Each branch of our Government has its checks and balances to prevent abuse by any one branch. Not only that, but the letter does not state how such move will risk the lives of 11million immigrants. Here is what they failed to present:

Deferred Action:

This action generally is used to put a stay on the deportation proceedings or prevent an individual even from being placed in a deportation proceeding and it makes them eligible for employment authorizations. Enforcement of this action is squarely within POTUS’ executive powers. In 2009 widows and children of US citizens benefited from it (a specific group of undocumented immigrants). However, as DHS explains “Deferred action is generally an act of prosecutorial discretion to suspend removal proceedings against a PARTICULAR INDIVIDUAL or GROUP of INDIVIDUALS (eg: in this case is widows & their children) for a specific timeframe; it cannot resolve an individual’s underlying immigration status.”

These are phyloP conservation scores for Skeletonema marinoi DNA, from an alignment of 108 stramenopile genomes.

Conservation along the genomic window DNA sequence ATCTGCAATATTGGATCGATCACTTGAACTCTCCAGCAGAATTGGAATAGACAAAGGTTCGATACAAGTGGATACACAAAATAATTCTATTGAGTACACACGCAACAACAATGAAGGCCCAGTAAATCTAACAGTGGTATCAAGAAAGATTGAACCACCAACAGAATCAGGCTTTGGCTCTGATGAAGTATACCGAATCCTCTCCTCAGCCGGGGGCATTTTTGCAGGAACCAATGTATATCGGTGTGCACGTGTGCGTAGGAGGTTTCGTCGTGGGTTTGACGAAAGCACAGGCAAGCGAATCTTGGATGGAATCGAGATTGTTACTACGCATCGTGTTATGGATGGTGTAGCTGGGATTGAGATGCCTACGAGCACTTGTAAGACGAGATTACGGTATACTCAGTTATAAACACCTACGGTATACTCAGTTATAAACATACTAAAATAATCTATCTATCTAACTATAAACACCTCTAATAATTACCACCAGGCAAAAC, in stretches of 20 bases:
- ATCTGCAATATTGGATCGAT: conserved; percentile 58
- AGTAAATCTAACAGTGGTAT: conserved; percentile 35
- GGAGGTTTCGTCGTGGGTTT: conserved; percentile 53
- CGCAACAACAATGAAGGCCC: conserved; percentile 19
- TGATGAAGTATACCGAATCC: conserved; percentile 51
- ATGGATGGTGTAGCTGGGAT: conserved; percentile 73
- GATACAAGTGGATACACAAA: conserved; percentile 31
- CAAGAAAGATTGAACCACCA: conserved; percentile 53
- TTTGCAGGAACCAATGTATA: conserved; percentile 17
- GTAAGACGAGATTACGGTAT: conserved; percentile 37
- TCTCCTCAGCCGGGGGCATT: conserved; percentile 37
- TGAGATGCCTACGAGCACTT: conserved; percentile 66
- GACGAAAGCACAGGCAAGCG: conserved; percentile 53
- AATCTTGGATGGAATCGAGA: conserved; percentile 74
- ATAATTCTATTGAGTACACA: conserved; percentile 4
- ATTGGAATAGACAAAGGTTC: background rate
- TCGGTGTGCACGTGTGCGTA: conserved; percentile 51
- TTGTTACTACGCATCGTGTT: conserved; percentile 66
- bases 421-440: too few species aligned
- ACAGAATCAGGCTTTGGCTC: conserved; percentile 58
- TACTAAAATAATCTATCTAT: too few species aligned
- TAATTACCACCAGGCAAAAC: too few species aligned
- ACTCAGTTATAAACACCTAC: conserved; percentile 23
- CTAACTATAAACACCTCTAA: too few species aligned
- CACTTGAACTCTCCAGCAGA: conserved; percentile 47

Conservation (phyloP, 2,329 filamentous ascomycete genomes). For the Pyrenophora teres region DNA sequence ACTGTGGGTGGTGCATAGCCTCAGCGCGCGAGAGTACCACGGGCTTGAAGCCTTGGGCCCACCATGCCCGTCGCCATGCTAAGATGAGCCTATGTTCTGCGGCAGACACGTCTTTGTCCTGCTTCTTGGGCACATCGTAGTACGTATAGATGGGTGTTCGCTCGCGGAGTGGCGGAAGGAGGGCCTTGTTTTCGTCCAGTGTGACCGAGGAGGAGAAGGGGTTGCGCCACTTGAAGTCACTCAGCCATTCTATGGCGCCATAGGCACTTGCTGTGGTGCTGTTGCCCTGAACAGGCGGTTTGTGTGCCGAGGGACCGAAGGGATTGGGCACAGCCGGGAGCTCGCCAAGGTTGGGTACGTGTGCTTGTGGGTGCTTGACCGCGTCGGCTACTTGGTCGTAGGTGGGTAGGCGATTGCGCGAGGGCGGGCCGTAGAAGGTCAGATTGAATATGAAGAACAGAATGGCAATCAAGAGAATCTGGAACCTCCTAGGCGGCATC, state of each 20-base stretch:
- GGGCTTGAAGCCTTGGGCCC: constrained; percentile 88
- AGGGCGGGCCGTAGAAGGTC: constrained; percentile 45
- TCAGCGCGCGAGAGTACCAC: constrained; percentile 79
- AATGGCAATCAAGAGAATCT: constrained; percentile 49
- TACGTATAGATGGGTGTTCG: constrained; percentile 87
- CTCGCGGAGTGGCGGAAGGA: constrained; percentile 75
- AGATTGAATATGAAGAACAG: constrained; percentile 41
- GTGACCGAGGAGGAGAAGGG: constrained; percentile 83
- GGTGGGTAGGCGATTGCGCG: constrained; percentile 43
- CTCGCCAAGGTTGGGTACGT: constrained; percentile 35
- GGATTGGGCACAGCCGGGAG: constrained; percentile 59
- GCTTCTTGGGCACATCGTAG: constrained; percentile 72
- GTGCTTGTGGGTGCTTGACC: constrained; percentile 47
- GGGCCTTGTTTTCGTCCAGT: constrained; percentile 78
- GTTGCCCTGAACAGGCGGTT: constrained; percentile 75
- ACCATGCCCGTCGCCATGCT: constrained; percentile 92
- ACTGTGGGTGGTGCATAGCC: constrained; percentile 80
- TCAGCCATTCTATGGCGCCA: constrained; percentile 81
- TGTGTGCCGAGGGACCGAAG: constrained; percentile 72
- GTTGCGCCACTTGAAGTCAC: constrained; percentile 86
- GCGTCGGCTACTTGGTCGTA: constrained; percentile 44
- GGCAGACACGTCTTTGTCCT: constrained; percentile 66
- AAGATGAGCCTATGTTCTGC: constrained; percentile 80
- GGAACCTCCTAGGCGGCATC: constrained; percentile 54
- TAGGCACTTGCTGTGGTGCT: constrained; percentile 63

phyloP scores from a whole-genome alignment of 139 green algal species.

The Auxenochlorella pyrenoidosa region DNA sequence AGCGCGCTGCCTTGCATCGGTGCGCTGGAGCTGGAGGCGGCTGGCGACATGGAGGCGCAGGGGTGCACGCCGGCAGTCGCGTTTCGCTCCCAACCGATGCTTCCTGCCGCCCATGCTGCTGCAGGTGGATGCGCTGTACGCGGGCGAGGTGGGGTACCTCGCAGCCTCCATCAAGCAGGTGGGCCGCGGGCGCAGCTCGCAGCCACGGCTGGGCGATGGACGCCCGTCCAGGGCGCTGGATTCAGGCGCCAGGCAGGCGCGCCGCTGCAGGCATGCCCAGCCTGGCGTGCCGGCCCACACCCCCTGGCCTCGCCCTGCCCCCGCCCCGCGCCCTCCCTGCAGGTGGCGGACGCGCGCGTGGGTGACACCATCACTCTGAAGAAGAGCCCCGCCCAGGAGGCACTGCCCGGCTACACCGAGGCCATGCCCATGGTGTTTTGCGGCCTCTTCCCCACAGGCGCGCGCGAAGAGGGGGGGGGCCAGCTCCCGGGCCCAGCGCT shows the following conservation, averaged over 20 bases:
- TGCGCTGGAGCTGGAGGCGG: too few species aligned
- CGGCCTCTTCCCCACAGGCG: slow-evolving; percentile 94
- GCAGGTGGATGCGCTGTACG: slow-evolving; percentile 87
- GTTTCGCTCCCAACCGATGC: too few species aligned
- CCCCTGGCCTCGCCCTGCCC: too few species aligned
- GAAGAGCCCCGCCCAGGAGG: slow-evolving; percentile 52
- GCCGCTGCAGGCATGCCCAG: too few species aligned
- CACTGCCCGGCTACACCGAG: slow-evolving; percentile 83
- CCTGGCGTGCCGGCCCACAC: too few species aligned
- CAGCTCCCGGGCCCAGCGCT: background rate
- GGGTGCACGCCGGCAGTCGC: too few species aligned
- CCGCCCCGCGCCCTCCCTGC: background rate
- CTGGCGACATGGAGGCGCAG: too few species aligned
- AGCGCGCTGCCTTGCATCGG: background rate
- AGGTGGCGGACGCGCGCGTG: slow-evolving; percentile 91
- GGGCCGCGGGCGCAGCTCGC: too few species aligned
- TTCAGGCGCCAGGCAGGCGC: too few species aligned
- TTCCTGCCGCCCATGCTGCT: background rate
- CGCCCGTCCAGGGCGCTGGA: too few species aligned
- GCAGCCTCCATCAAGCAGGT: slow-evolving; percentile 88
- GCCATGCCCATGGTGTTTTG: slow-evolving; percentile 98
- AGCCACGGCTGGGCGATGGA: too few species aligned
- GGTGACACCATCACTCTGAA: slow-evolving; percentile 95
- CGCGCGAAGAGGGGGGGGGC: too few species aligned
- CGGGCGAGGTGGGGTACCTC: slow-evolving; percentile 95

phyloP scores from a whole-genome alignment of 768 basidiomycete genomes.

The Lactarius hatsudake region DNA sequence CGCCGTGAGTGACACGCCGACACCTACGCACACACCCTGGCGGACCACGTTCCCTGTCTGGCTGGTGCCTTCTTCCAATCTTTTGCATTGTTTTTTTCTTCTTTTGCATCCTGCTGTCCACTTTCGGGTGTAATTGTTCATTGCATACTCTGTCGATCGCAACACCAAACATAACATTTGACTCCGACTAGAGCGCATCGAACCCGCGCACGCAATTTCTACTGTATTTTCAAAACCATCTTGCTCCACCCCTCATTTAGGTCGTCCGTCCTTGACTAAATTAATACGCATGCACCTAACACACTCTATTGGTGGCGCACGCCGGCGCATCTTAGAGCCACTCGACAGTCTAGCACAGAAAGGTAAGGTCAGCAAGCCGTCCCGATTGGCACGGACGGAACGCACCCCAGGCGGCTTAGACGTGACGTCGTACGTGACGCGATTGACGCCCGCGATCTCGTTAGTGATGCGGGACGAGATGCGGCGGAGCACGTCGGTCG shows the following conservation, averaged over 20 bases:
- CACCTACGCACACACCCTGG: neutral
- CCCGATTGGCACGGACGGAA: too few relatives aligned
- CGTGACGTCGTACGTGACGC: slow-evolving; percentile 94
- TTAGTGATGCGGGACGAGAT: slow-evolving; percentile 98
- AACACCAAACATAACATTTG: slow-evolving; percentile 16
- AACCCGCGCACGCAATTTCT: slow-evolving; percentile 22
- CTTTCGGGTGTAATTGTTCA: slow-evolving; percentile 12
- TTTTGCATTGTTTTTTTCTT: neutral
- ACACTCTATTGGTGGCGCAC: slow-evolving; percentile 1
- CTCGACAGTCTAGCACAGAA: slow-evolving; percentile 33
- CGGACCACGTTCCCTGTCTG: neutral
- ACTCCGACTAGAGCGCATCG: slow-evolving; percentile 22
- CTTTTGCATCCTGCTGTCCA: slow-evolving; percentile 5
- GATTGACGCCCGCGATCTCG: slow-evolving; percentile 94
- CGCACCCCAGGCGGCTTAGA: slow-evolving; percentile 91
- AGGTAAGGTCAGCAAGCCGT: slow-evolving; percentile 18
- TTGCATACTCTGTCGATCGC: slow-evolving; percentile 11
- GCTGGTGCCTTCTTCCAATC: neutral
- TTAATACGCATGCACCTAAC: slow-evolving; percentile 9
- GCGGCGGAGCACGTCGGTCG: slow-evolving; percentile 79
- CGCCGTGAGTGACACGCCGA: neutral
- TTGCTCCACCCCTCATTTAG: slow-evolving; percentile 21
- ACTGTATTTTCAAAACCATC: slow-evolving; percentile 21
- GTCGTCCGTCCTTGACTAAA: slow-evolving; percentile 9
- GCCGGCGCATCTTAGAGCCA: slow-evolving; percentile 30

If POTUS decided to use Deferred Action for ALL 11 million of immigrants, can you explain to me how you make 11 million fit into the category of “group of individuals” similar to the specific group of widows and children of US citizens? Millions of undocumented immigrants have relatives who are not closely related; many don’t fit the Dreamer qualification. How do you deal with those millions of immigrants? Are you willing to discriminate against those groups?

Parole-in-Place:

Under Federal statutes, the Attorney General may in his discretion parole into the US temporarily, on CASE-BY-CASE basis, any alien applying for admission to the US. Parole permits noncitizens to remain lawfully in the US. In the past PresCarter granted this order to allow Cubans into the US. PresClinton did the same for Cubans, and PresObama did the same for Haitians orphans who were in the process of being adopted in the US. PresObama also used this power for close relatives of US Citizens in the military.